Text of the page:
2 added 80 characters in body
source | link

There is a value of 4.33 in the primary of the transformer. Is it the number of turns in the primary ?

It's the ratio of primary turns to secondary turns (pin 9 and pin 6) - notice the "1" alongside this secondary.

Primary inductance is stated at 21 uH therefore the secondary inductance (should you need to know it) is the square of 4.33 times lower at 1.12 uH. That's all about how transformer coil inductances are related to turns ratios.

Now, suppose the number of turns of the primary is required to be 1.41

No, you have to stick with integers for number of turns.

Now, suppose the number of turns of the primary is required to be 1.41, is it safe if I use one with 4.33 ?

A winding with more turns can have a massively different inductance and, because you are designing a flybackfly-back power regulator, this is going to be a likely problem. Inductance is proportional to turns squared so if there are 4 times the turns there will be 16 times the inductance (on the same core). You need the primary inductance to be what you have designed it to be.

Also, the datasheet gives only the primary DCR ,saturation current and inductance. Will these parameters of the secondary have no impact ?

The picture in your question shows the DC resistance of all windings. As for inductance I've shown how toyou calculate secondary values based on turns ratio and primary values (as shown above).

Saturation is a primary coil thing and not related to the secondary or its load.

There is a value of 4.33 in the primary of the transformer. Is it the number of turns in the primary ?

It's the ratio of primary turns to secondary turns (pin 9 and pin 6) - notice the "1" alongside this secondary.

Primary inductance is stated at 21 uH therefore the secondary inductance (should you need to know it) is the square of 4.33 times lower at 1.12 uH. That's all about how transformer coil inductances are related to turns ratios.

Now, suppose the number of turns of the primary is required to be 1.41

No, you have to stick with integers for number of turns.

Now, suppose the number of turns of the primary is required to be 1.41, is it safe if I use one with 4.33 ?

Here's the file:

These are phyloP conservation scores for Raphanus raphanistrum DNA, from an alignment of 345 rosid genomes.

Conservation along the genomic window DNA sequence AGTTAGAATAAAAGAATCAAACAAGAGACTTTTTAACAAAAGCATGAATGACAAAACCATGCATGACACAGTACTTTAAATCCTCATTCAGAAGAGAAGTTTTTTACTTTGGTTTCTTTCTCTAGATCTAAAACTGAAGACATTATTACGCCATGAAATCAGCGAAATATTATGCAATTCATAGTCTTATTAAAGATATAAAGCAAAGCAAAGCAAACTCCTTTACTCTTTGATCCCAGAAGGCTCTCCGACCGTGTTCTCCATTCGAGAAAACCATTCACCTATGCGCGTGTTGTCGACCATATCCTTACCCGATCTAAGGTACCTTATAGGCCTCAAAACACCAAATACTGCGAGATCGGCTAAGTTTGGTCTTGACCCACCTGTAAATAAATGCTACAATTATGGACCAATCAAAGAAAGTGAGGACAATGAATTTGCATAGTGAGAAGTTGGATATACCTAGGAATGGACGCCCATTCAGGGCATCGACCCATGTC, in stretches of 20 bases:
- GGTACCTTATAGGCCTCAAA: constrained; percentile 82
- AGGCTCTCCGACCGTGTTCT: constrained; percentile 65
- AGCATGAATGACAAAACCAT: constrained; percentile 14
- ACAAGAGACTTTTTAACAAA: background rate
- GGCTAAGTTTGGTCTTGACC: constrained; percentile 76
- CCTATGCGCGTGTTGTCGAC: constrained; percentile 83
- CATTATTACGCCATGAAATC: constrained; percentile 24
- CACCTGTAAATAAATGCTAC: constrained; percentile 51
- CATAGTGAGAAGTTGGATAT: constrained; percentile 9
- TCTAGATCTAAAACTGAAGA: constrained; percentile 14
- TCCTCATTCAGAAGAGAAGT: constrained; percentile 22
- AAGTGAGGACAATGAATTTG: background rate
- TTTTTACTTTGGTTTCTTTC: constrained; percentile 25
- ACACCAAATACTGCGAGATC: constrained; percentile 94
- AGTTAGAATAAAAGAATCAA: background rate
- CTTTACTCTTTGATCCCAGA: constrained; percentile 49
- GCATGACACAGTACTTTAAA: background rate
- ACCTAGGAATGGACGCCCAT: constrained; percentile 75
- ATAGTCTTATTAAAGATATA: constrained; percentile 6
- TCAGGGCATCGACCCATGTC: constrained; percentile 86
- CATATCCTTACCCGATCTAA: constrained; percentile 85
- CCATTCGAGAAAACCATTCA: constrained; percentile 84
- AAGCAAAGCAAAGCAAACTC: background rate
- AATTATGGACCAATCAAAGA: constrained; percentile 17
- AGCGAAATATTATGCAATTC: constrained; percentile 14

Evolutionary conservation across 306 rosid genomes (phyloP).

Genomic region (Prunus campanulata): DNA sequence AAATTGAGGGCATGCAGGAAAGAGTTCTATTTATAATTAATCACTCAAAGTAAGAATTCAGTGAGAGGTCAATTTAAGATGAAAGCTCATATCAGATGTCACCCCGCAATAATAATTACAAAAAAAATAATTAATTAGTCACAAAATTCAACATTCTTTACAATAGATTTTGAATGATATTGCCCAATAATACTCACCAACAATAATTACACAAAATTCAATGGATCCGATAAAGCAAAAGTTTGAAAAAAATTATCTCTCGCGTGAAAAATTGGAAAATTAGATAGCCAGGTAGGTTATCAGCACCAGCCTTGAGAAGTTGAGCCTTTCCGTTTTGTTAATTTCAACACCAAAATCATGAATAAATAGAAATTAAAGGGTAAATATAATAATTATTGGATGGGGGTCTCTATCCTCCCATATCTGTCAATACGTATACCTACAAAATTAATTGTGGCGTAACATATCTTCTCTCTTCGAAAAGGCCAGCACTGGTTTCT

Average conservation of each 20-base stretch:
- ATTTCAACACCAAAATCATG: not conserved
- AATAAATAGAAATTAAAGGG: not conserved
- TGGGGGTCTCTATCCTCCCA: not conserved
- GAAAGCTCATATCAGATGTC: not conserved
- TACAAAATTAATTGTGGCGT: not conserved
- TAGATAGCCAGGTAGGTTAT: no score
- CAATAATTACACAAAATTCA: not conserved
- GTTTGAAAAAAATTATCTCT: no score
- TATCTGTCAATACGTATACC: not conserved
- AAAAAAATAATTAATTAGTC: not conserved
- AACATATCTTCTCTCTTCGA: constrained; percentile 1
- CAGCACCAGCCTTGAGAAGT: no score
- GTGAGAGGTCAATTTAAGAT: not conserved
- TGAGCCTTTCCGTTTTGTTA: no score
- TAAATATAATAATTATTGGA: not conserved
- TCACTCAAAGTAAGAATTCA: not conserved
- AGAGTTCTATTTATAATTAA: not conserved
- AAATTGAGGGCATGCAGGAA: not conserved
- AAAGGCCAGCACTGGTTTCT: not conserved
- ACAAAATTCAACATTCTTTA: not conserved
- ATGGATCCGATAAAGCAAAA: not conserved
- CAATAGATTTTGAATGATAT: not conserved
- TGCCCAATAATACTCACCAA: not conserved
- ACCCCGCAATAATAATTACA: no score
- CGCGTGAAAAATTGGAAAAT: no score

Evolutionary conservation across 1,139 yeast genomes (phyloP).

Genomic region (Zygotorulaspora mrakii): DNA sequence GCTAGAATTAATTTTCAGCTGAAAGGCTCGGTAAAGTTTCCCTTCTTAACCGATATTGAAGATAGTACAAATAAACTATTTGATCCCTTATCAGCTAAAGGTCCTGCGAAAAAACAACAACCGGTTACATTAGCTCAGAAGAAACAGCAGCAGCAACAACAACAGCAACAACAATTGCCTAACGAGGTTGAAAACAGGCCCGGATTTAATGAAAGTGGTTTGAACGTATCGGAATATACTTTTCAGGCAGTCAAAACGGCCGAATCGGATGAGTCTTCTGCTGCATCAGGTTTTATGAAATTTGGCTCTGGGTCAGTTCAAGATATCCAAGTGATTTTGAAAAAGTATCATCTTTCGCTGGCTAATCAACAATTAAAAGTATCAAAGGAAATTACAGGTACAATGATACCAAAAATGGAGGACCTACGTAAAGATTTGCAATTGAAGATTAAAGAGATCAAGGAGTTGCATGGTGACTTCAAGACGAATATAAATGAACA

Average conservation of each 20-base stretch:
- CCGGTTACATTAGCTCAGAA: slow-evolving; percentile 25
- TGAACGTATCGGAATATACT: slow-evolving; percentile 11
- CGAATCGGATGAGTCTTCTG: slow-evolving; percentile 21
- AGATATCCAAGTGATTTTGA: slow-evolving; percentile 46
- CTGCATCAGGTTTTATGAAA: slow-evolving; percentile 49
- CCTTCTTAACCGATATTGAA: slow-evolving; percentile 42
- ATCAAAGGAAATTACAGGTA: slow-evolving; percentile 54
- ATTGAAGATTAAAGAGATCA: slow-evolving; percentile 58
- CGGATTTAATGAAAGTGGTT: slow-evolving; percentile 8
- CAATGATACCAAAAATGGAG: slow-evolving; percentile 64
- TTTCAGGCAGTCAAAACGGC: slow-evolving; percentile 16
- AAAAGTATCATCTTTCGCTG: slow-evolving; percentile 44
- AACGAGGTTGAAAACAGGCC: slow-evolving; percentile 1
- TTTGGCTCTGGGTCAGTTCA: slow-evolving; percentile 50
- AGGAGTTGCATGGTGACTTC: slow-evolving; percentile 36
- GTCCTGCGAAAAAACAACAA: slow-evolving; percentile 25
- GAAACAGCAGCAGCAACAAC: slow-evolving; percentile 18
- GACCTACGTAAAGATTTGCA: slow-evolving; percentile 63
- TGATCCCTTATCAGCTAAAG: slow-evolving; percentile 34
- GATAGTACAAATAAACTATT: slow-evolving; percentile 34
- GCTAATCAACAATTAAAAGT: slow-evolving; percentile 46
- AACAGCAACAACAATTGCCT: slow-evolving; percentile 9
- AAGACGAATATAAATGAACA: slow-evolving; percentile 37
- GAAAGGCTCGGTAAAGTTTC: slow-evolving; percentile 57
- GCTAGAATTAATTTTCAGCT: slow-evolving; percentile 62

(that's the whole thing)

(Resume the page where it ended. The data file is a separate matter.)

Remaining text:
A winding with more turns can have a massively different inductance and because you are designing a flyback power regulator this is going to be a likely problem. Inductance is proportional to turns squared so if there are 4 times the turns there will be 16 times the inductance (on the same core). You need the primary inductance to be what you have designed it to be.

Also, the datasheet gives only the primary DCR ,saturation current and inductance. Will these parameters of the secondary have no impact ?

The picture in your question shows the DC resistance of all windings. As for inductance I've shown how to calculate secondary values based on turns ratio and primary values.

There is a value of 4.33 in the primary of the transformer. Is it the number of turns in the primary ?

It's the ratio of primary turns to secondary turns (pin 9 and pin 6) - notice the "1" alongside this secondary.

Primary inductance is stated at 21 uH therefore the secondary inductance (should you need to know it) is the square of 4.33 times lower at 1.12 uH. That's how transformer coil inductances are related to turns ratios.

Now, suppose the number of turns of the primary is required to be 1.41

No, you have to stick with integers for number of turns.

Now, suppose the number of turns of the primary is required to be 1.41, is it safe if I use one with 4.33 ?

A winding with more turns can have a massively different inductance and, because you are designing a fly-back power regulator, this is going to be a likely problem. Inductance is proportional to turns squared so if there are 4 times the turns there will be 16 times the inductance (on the same core). You need the primary inductance to be what you have designed it to be.

Also, the datasheet gives only the primary DCR ,saturation current and inductance. Will these parameters of the secondary have no impact ?

The picture in your question shows the DC resistance of all windings. As for inductance you calculate secondary values based on turns ratio and primary values (as shown above).

Saturation is a primary coil thing and not related to the secondary or its load.

1
source | link

There is a value of 4.33 in the primary of the transformer. Is it the number of turns in the primary ?

It's the ratio of primary turns to secondary turns (pin 9 and pin 6) - notice the "1" alongside this secondary.

Primary inductance is stated at 21 uH therefore the secondary inductance (should you need to know it) is the square of 4.33 times lower at 1.12 uH. That's all about how transformer coil inductances are related to turns ratios.

Now, suppose the number of turns of the primary is required to be 1.41

No, you have to stick with integers for number of turns.

Now, suppose the number of turns of the primary is required to be 1.41, is it safe if I use one with 4.33 ?

A winding with more turns can have a massively different inductance and because you are designing a flyback power regulator this is going to be a likely problem. Inductance is proportional to turns squared so if there are 4 times the turns there will be 16 times the inductance (on the same core). You need the primary inductance to be what you have designed it to be.

Also, the datasheet gives only the primary DCR ,saturation current and inductance. Will these parameters of the secondary have no impact ?

The picture in your question shows the DC resistance of all windings. As for inductance I've shown how to calculate secondary values based on turns ratio and primary values.